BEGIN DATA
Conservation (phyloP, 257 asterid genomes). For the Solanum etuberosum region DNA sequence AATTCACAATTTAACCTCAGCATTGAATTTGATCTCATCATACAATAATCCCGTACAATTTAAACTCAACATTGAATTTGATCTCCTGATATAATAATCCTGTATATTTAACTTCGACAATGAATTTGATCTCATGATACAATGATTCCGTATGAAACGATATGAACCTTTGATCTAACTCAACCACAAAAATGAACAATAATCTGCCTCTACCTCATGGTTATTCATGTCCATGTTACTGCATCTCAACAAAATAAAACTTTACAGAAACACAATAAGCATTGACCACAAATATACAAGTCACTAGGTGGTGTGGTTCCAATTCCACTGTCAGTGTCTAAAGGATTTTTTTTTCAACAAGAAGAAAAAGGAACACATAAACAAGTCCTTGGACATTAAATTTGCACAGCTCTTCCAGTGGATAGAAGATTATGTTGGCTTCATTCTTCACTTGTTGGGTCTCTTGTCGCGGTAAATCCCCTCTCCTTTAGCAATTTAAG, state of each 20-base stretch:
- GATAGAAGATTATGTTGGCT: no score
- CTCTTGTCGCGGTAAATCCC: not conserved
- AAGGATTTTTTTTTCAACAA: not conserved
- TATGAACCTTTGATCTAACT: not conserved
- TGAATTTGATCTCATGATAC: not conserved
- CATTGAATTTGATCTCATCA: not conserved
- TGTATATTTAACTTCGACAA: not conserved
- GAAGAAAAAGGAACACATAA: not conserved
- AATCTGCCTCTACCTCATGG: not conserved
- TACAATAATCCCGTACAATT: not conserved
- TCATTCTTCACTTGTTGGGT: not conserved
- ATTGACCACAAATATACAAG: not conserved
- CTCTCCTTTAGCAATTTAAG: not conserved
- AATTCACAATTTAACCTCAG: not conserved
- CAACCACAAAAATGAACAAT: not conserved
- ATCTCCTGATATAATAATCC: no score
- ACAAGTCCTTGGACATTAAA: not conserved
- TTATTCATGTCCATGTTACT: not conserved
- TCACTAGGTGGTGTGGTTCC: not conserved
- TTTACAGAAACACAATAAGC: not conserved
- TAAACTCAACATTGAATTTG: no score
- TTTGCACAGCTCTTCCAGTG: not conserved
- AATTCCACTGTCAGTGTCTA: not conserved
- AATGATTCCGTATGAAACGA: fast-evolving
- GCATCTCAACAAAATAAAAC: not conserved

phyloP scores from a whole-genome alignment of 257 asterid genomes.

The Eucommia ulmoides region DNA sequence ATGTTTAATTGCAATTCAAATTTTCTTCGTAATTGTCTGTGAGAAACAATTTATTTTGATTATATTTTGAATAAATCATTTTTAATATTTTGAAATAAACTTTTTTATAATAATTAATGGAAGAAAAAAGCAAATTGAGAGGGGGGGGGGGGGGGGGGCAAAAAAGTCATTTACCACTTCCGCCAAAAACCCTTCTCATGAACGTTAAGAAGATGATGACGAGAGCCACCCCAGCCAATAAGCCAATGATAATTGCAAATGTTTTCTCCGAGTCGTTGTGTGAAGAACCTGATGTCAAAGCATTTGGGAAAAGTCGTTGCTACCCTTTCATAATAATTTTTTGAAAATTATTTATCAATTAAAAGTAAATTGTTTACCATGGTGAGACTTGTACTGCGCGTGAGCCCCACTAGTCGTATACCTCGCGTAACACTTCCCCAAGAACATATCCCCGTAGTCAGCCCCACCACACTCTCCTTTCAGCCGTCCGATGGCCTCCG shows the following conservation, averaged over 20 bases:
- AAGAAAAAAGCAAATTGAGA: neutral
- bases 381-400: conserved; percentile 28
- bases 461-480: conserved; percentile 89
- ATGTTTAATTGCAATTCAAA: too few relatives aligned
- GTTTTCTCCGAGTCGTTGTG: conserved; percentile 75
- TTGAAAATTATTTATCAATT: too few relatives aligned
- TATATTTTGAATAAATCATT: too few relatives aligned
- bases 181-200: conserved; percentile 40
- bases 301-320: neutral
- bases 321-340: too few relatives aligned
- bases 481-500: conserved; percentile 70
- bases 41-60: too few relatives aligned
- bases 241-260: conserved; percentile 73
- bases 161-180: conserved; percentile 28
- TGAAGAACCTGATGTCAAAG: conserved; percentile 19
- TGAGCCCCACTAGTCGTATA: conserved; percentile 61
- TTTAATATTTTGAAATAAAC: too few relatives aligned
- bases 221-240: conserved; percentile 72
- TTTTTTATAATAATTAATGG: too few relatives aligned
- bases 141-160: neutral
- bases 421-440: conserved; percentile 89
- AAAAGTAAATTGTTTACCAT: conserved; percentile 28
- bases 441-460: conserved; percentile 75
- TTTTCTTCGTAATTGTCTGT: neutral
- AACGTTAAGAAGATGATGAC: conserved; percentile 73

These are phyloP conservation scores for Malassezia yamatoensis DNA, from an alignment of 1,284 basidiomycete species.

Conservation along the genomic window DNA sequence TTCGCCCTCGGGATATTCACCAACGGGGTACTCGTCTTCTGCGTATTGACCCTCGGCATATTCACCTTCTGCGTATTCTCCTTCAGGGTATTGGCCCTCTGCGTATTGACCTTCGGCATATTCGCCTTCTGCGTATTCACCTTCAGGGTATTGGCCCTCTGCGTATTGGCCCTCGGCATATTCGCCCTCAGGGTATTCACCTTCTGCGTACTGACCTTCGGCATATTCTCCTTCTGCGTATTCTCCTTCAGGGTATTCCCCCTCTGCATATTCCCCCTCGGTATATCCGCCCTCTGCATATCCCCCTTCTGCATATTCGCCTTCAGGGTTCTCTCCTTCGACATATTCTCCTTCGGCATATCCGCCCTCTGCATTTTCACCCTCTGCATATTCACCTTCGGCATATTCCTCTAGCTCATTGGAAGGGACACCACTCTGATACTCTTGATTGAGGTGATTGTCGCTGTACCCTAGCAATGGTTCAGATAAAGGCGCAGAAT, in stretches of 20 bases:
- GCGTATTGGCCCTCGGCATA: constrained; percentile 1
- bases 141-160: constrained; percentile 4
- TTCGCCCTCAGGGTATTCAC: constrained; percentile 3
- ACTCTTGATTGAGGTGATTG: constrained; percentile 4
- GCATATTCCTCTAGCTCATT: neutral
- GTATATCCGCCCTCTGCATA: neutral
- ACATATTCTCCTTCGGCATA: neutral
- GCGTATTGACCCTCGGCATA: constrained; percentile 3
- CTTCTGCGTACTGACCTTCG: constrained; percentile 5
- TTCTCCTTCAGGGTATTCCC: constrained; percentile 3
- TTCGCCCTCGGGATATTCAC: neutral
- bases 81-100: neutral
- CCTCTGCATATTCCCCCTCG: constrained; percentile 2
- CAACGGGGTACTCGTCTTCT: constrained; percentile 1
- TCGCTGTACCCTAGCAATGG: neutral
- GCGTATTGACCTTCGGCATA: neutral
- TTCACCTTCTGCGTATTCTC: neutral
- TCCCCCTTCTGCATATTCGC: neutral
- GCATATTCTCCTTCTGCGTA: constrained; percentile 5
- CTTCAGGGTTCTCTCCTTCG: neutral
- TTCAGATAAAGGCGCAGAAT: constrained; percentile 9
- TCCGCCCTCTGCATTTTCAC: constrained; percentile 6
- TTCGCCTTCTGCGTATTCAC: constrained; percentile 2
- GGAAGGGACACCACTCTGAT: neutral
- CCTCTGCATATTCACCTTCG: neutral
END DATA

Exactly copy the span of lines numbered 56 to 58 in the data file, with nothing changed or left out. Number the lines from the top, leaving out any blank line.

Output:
- GCGTATTGGCCCTCGGCATA: constrained; percentile 1
- bases 141-160: constrained; percentile 4
- TTCGCCCTCAGGGTATTCAC: constrained; percentile 3